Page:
Matthew S. Bull

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Atomic force microscopy (AFM) is widely used in the biological sciences. Despite 25 years of technical developments, two popular modes of bioAFM, imaging and single molecule force spectroscopy, remain hindered by relatively poor force precision and stability. Recently, we achieved both sub-pN force precision and stability under biologically useful(More)
Enhancing the short-term force precision of atomic force microscopy (AFM) while maintaining excellent long-term force stability would result in improved performance across multiple AFM modalities, including single molecule force spectroscopy (SMFS). SMFS is a powerful method to probe the nanometer-scale dynamics and energetics of biomolecules (DNA, RNA, and(More)
Force drift is a significant, yet unresolved, problem in atomic force microscopy (AFM). We show that the primary source of force drift for a popular class of cantilevers is their gold coating, even though they are coated on both sides to minimize drift. Drift of the zero-force position of the cantilever was reduced from 900 nm for gold-coated cantilevers to(More)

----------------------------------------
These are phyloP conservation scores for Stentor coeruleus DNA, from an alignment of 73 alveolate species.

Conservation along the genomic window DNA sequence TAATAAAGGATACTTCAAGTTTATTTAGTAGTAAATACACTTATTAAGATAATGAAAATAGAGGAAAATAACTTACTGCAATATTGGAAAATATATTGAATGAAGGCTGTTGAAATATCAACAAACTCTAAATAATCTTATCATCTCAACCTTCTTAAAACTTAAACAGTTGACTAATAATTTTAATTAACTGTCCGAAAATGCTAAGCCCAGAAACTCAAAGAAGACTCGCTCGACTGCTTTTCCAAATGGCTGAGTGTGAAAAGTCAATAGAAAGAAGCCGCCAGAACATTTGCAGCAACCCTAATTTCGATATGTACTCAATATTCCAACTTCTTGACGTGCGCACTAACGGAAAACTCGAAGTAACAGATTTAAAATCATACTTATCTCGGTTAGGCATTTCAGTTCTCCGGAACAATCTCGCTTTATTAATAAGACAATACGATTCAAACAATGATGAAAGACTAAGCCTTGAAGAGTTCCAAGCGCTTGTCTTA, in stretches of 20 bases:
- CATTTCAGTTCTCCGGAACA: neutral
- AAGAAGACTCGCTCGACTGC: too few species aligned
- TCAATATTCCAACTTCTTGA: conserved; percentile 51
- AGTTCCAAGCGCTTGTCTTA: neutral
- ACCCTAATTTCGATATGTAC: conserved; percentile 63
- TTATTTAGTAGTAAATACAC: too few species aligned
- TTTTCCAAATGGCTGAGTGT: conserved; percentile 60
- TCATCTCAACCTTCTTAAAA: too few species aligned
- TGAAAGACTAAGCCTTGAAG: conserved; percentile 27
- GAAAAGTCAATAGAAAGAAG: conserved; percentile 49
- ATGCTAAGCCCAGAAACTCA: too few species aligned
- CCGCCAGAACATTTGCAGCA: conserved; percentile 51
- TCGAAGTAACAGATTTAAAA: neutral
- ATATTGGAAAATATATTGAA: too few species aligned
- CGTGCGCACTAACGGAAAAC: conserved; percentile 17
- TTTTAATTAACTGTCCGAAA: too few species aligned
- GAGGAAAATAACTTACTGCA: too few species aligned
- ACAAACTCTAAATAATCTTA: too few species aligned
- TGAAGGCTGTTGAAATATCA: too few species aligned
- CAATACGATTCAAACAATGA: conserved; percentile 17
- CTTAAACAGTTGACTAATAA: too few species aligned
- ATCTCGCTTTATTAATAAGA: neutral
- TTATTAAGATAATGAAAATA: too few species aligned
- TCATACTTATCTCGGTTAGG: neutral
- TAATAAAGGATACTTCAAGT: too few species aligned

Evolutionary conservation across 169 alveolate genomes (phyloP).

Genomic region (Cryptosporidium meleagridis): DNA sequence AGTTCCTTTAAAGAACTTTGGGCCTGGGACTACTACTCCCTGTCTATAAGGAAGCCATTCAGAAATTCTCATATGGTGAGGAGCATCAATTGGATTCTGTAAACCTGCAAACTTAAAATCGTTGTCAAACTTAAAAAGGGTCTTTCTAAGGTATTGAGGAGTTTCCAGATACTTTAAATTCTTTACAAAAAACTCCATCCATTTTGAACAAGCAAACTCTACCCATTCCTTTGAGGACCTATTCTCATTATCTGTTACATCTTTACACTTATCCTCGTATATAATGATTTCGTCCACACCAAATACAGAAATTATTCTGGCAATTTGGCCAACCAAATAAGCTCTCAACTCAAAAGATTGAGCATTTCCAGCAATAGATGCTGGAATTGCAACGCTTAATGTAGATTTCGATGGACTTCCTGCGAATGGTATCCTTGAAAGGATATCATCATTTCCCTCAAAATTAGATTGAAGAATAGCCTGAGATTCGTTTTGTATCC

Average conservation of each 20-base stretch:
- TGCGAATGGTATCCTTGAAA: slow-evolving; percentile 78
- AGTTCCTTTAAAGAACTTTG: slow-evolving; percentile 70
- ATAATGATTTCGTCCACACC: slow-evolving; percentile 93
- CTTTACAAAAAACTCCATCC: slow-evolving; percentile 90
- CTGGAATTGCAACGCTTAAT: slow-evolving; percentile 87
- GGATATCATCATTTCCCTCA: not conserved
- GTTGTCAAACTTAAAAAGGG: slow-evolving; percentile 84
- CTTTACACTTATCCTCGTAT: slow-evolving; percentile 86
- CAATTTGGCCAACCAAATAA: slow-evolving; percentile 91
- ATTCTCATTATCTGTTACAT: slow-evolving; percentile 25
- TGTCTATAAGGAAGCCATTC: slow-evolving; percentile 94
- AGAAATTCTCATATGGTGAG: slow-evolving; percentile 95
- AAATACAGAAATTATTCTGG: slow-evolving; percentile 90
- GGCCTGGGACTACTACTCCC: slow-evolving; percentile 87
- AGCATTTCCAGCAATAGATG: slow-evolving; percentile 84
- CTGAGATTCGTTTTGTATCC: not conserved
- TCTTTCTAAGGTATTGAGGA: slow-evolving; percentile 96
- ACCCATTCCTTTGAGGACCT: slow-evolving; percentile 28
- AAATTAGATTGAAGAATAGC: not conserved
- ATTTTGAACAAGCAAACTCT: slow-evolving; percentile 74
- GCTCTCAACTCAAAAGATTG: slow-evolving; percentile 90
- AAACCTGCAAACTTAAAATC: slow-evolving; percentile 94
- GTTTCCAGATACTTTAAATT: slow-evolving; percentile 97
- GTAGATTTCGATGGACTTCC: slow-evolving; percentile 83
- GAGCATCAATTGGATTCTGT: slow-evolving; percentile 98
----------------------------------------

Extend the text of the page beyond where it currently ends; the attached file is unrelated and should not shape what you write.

Atomic force microscopy (AFM)-based single-molecule force spectroscopy (SMFS) is widely used to mechanically measure the folding and unfolding of proteins. However, the temporal resolution of a standard commercial cantilever is 50-1000 μs, masking rapid transitions and short-lived intermediates. Recently, SMFS with 0.7-μs temporal resolution was achieved(More)
Optical traps are used to measure force (F) over a wide range (0.01 to 1,000 pN). Variations in bead radius (r) hinder force precision since trap stiffness (k trap) varies as r 3 when r is small. Prior work has shown k trap is maximized when r is approximately equal to the beam waist (w 0), which on our instrument was ~400 nm when trapping with a 1064-nm(More)
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